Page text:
In this episode we talk to Arlo Parks, the singer-songwriter and poet whose stunning debut album, Collapsed in Sunbeams, emerged from the bleakness of lockdown to garner the 21-year-old not only chart success, but a well-deserved Mercury Prize and Brit Award, too.

The London-born artist’s sensitive lyrics, hypnotic voice and wide-ranging subject matter – around themes of loneliness, identity and friendship – struck a chord with a world that was forced to look inwards for almost two years.

It was Parks’ teenage journals and notebooks that proved the initial inspiration to her creative process, and the catharsis she experienced when writing – where the confessor becomes counsellor – was also felt by her huge global audience, creating an empathetic connection that has made her an enthralling one to watch. Parks’ album may have captured all the darkness of the Covid-19 era, but her songs bring with them an air of hope and positivity.

Listen in to this episode, hosted by our content director Alice Casely-Hayford, as Parks talks about music-making, practicing positivity and the fashion that makes her feel powerful.

To listen to The Disruptors, subscribe via Apple Podcasts, Spotify, Google Podcasts and many more*

Read highlights from Arlo Parks’ interview below…

“I think engaging with my surroundings as they change allows me to feel less like I’m just being catapulted around with no control. I think just finding something that I would really like to do, and sometimes doing it by myself as well, allows me a little pocket of peace in the day.”

“This industry is definitely very, very difficult to navigate, I think – especially as a woman – but there is also a lot of beauty in it, and beauty and community and coming together and leaning on each other.”

“The best advice that I could give is definitely patience. You know, things do not happen overnight, no matter how they may seem on Instagram or YouTube; it can seem like it just happens in an instant, but it definitely doesn’t.”

“I think I realized the power of fashion to transform the way that you see yourself and threw myself into kind of pushing the boundaries… which has been really, really fun.”

Episode 3: Yalda Hakim

Yalda Hakim is an award-winning broadcast journalist, BBC World News presenter, correspondent and documentary-maker who made headlines last year when she did an impromptu interview with a spokesperson for the Taliban live on air as Kabul fell to the regime. The phone call became a defining moment in the reporting of the insurgency.

Hakim was born in Afghanistan, but her parents fled the country when she was just six months old, during the Soviet Afghan war. They eventually made a home for themselves and their family in Sydney, Australia, but when Hakim – who had known she wanted to be a journalist since she was a child – was 23, she made the decision to return to Afghanistan, driven by a desire to tell the extraordinary stories of those who remained there.

In the news sphere, Hakim has forged a remarkable career, reporting on the appalling realities of war – particularly its impact on women – interviewing global leaders and covering the plight of those living in conflict. Her determination to effect change on the ground led her to set up the Yalda Hakim Foundation in 2018, which is dedicated to the education of girls and women in Afghanistan and has so far supported the evacuation of more than 100 Afghan women since the Taliban’s return to power.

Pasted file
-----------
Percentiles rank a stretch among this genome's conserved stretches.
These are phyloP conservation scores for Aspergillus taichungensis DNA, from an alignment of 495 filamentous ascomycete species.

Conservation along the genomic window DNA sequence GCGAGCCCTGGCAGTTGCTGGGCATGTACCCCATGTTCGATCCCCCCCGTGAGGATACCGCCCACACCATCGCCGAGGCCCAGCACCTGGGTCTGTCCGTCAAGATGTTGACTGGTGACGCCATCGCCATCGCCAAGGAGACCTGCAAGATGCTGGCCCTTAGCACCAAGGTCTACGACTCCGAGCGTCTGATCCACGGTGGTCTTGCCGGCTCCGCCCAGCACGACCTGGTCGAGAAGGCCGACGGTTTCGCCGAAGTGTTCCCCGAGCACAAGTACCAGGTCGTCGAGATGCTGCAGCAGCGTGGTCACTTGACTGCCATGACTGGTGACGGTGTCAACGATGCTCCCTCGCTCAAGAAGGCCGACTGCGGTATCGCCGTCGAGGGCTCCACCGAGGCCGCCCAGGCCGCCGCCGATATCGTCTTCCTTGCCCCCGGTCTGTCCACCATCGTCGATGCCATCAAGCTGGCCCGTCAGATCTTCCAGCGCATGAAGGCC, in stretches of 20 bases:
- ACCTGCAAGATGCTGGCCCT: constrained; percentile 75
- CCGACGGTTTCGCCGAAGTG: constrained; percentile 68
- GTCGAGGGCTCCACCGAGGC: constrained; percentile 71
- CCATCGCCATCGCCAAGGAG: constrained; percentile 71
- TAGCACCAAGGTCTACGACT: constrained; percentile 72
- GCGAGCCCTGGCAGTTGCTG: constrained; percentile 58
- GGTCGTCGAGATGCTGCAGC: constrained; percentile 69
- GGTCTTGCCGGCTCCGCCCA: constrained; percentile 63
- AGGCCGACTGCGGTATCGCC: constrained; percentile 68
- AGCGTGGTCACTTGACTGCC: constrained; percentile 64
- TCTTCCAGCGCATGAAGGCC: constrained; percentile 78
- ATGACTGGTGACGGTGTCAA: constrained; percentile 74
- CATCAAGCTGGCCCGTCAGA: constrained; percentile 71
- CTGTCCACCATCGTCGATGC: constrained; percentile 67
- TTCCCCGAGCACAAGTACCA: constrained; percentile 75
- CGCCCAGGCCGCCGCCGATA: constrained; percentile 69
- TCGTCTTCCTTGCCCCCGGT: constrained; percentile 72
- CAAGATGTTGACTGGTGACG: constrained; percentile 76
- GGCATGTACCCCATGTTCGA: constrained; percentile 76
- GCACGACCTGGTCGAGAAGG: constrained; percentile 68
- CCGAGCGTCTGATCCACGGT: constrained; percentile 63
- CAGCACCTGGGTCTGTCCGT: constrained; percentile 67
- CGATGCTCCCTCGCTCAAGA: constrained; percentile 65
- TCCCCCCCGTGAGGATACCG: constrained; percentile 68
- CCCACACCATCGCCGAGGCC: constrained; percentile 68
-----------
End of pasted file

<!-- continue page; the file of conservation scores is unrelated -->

In this episode, Hakim talks to fashion director Kay Barron about the privilege and responsibility of her platform, why storytelling has always been part of who she is, and the women who inspire her brave reporting every day.

To listen to The Disruptors, subscribe via Apple Podcasts, Spotify, Google Podcasts and many more*

Read highlights from Yalda Hakim’s interview below…

“Sometimes people say, ‘You know, my job doesn’t define me.’ But I think storytelling has become so much part of who I am, and this has become so much part of what I do. I live and breathe it in many ways.”

“In that split second, I had to make a very, very quick judgement call… And while everyone’s trying to guess what the Taliban are about to do, here they are on my phone. And they’re the only people that the world wants to hear from now. So I pressed the green button… I have someone on the line who can give us answers, and I need to hold him accountable.”

“My disruptors of 2022 are these courageous young [Afghan] women… When you’re confronted with your basic rights being taken away, and you are willing to accept death to get it back, and you’re willing to take those risks in order to protect it for the sisterhood… For me, they remain a huge source of inspiration.”

Yalda Hakim
Supriya Lele

Episode 2: Supriya Lele

Our second episode stars Supriya Lele, the British-Indian fashion designer and LVMH Prize winner leading a style revolution. Since launching her eponymous brand in 2017, Lele’s remapping of the female body – an exposed hip here, a bared midriff there – has tapped into the way women want to dress now, offering a completely fresh proposition that is at once sexy yet cerebral.

Taking inspiration and references from her cross-cultural heritage and the youthful rebellion of her teenage years growing up in England’s West Midlands, her work is defined by sensual draping and asymmetrical cuts. Lele is also incredibly proud to head an all-female team, a factor that in no small part reflects in the wearability and inclusivity of her collections.